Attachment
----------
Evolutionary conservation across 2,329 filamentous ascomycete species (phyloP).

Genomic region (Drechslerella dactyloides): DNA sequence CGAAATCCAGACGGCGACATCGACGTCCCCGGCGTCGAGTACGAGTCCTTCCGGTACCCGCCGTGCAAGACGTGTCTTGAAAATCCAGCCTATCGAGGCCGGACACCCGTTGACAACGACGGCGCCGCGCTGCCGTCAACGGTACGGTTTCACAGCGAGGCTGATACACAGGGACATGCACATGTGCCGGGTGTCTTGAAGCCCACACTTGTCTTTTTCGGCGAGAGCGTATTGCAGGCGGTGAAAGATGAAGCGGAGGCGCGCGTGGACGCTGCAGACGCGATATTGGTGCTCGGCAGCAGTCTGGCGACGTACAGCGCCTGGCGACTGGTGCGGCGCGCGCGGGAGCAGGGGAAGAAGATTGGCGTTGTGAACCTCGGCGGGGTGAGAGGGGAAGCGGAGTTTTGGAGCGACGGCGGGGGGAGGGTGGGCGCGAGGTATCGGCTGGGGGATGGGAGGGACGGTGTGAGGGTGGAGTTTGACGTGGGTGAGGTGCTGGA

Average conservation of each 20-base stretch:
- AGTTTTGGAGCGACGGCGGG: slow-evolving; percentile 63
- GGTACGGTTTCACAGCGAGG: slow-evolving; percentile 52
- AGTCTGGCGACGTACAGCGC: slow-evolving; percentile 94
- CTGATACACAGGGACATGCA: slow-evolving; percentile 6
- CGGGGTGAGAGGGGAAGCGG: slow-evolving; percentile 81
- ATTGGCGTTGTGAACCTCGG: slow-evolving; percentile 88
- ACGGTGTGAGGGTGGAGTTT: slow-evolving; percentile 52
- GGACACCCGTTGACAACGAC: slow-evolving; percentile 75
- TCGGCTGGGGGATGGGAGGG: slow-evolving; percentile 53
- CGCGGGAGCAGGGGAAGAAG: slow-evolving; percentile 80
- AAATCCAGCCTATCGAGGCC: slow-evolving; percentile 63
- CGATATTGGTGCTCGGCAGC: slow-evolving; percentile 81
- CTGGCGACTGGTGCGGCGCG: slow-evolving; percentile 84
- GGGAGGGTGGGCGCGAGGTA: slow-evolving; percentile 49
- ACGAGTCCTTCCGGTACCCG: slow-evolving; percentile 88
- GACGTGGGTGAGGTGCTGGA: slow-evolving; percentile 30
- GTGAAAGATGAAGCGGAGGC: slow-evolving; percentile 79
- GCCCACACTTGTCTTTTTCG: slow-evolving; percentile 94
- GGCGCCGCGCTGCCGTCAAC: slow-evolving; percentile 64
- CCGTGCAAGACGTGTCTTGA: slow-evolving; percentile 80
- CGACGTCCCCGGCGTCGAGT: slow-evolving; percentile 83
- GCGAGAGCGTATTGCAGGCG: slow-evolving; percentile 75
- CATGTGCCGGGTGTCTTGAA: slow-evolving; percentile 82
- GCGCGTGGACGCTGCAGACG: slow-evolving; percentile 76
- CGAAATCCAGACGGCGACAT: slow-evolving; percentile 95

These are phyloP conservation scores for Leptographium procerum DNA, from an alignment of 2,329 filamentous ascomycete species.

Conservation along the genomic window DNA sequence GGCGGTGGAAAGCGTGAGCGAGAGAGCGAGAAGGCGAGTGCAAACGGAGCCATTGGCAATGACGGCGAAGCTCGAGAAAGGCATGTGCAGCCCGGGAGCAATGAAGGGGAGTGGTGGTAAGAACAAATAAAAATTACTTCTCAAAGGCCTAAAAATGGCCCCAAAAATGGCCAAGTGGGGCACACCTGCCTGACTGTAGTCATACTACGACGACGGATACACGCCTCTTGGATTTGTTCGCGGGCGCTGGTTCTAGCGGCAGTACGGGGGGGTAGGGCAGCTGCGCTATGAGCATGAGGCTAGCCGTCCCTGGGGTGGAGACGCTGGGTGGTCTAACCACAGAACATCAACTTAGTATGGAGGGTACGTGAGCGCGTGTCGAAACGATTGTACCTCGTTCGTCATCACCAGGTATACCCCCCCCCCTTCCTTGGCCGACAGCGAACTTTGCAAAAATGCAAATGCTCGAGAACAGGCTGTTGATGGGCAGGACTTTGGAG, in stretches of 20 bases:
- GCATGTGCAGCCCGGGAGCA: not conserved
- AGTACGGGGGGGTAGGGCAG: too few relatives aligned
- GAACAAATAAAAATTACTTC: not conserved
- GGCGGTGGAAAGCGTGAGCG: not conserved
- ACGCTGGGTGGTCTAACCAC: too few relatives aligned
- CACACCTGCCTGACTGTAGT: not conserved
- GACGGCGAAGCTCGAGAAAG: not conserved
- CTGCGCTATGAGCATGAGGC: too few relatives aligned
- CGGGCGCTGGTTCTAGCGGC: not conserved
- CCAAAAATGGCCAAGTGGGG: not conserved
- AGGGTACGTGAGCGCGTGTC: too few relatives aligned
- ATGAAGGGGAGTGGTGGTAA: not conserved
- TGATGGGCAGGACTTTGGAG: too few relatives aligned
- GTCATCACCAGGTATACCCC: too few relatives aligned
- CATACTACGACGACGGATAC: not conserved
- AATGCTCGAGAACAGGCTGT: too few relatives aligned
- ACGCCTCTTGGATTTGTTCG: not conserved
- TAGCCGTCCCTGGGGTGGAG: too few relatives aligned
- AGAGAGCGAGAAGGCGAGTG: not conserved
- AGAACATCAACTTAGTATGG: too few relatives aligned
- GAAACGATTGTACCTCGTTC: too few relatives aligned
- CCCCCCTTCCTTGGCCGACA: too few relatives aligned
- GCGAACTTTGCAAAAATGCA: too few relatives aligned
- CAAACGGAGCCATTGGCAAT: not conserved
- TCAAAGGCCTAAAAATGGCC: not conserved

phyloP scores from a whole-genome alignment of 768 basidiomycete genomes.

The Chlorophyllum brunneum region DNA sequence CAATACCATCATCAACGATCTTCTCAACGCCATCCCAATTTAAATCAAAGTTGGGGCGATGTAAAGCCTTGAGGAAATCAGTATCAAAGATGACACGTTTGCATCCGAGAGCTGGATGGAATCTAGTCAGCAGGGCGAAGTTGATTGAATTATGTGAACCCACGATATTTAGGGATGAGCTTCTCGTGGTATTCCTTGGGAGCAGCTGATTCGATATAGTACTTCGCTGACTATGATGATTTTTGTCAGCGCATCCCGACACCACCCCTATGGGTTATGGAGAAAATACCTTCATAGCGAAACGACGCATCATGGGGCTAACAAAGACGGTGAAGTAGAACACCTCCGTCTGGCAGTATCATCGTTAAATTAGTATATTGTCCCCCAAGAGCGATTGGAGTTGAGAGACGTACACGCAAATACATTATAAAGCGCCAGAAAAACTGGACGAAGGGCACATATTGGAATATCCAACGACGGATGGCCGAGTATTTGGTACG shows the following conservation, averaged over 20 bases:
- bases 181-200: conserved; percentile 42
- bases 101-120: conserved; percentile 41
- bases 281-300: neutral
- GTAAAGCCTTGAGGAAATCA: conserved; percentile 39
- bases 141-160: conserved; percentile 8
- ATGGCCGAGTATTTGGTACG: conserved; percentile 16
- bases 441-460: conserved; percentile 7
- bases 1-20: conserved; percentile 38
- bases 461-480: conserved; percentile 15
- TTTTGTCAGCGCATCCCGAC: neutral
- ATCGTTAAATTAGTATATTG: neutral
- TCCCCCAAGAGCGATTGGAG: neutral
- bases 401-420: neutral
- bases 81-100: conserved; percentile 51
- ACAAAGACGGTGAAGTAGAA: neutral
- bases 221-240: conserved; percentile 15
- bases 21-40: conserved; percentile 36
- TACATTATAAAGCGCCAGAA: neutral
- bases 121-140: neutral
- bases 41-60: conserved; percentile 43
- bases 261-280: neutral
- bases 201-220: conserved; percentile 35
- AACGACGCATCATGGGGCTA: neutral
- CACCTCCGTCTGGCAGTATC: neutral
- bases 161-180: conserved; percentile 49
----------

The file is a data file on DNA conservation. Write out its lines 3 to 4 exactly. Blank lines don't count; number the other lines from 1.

Average conservation of each 20-base stretch:
- AGTTTTGGAGCGACGGCGGG: slow-evolving; percentile 63